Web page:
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In this section we will draw on what we have covered in this chapter and the one before, to present two small but complete programs to help consolidate what we have learned so far The rst program is a bit mathematical, but it is quite short at around 35 lines The second is concerned with text processing and is more substantial, with seven functions in around 80 lines of code
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Quadratic equations are equations of the form ax2 + bx + c = 0 where a 0 describe parabolas The roots of such equations are derived from the formula
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It is possible to use other encodings See the Python Tutorial s Source Code Encoding topic
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Examples
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b2 2
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x = b 2a 4ac The b 4ac part of the formula is called the discriminant if it is positive there are two real roots, if it is zero there is one real root, and if it is negative there are two complex roots We will write a program that accepts the a, b, and c factors from the user (with the b and c factors allowed to be 0), and then calculates and outputs the root or roots First we will look at a sample run, and then we will review the code
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quadraticpy ax + bx + c = 0 enter a: 25 enter b: 0 enter c: -725 25x + 00x + -725 = 0 x = 170293863659 or x = -170293863659
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With factors 15, -3, and 6, the output (with some digits trimmed) is:
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15x + -30x + 60 = 0 x = (1+17320508j) or x = (1-17320508j)
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The output isn t quite as tidy as we d like for example, rather than + -30x it would be nicer to have - 30x, and we would prefer not to have any 0 factors shown at all You will get the chance to x these problems in the exercises Now we will turn to the code, which begins with three imports:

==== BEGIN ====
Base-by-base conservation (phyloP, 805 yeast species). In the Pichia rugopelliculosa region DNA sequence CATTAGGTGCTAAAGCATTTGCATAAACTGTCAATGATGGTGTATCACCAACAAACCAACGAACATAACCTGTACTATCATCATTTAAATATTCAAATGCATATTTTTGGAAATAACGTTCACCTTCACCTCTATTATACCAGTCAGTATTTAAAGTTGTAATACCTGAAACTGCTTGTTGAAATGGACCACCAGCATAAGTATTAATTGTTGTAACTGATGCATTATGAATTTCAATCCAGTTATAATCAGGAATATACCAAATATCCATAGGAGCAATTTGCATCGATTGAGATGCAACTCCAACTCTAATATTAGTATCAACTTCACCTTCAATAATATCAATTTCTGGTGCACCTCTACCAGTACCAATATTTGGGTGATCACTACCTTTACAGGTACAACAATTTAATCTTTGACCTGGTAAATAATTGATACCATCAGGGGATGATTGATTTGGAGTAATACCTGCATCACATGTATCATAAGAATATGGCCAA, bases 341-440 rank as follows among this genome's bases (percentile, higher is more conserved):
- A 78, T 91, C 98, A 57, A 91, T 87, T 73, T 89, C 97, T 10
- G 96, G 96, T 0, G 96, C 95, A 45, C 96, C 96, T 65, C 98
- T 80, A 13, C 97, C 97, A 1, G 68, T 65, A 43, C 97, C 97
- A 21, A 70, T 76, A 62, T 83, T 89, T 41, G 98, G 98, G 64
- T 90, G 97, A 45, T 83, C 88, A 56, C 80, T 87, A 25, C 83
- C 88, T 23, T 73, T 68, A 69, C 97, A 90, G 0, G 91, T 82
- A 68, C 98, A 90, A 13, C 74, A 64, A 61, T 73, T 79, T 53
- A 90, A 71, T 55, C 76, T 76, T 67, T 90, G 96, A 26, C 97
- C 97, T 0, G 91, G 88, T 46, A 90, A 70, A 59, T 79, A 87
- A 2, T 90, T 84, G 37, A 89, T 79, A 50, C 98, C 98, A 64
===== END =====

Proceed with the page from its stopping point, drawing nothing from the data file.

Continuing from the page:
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import cmath import math import sys
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We need both the float and the complex math libraries since the square root functions for real and complex numbers are different, and we need sys for sysfloat_infoepsilon which we need to compare oating-point numbers with 0 We also need a function that can get a oating-point number from the user:
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def get_float(msg, allow_zero): x = None while x is None: try: x = float(input(msg)) if not allow_zero and abs(x) < sysfloat_infoepsilon: print("zero is not allowed") x = None
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Since the Windows console has poor UTF-8 support, there are problems with a couple of the characters ( and ) that quadraticpy uses We have provided quadratic_unipy which displays the correct symbols on Linux and Mac OS X, and alternatives (^2 and ->) on Windows
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except ValueError as err: print(err) return x
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2 Data Types
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This function will loop until the user enters a valid oating-point number (such as 05, -9, 21, 492), and will accept 0 only if allow_zero is True Once the get_float() function is de ned, the rest of the code is executed We ll look at it in three parts, starting with the user interaction:
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print("ax\N{SUPERSCRIPT a = get_float("enter a: b = get_float("enter b: c = get_float("enter c: TWO} + bx + c = 0") ", False) ", True) ", True)
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Thanks to the get_float() function, getting the a, b, and c factors is simple The Boolean second argument says whether 0 is acceptable
x1 = None x2 = None discriminant = (b ** 2) - (4 * a * c) if discriminant == 0: x1 = -(b / (2 * a)) else: if discriminant > 0: root = mathsqrt(discriminant) else: # discriminant < 0 root = cmathsqrt(discriminant) x1 = (-b + root) / (2 * a) x2 = (-b - root) / (2 * a)
The code looks a bit different to the formula because we begin by calculating the discriminant If the discriminant is 0, we know that we have one real solution and so we calculate it directly Otherwise, we take the real or complex square root of the discriminant and calculate the two roots
equation = ("{0}x\N{SUPERSCRIPT TWO} + {1}x + {2} = 0" " \N{RIGHTWARDS ARROW} x = {3}")format(a, b, c, x1) if x2 is not None: equation += " or x = {0}"format(x2) print(equation)
We haven t done any fancy formatting since Python s defaults for oating-point numbers are ne for this example, but we have used Unicode character names for a couple of special characters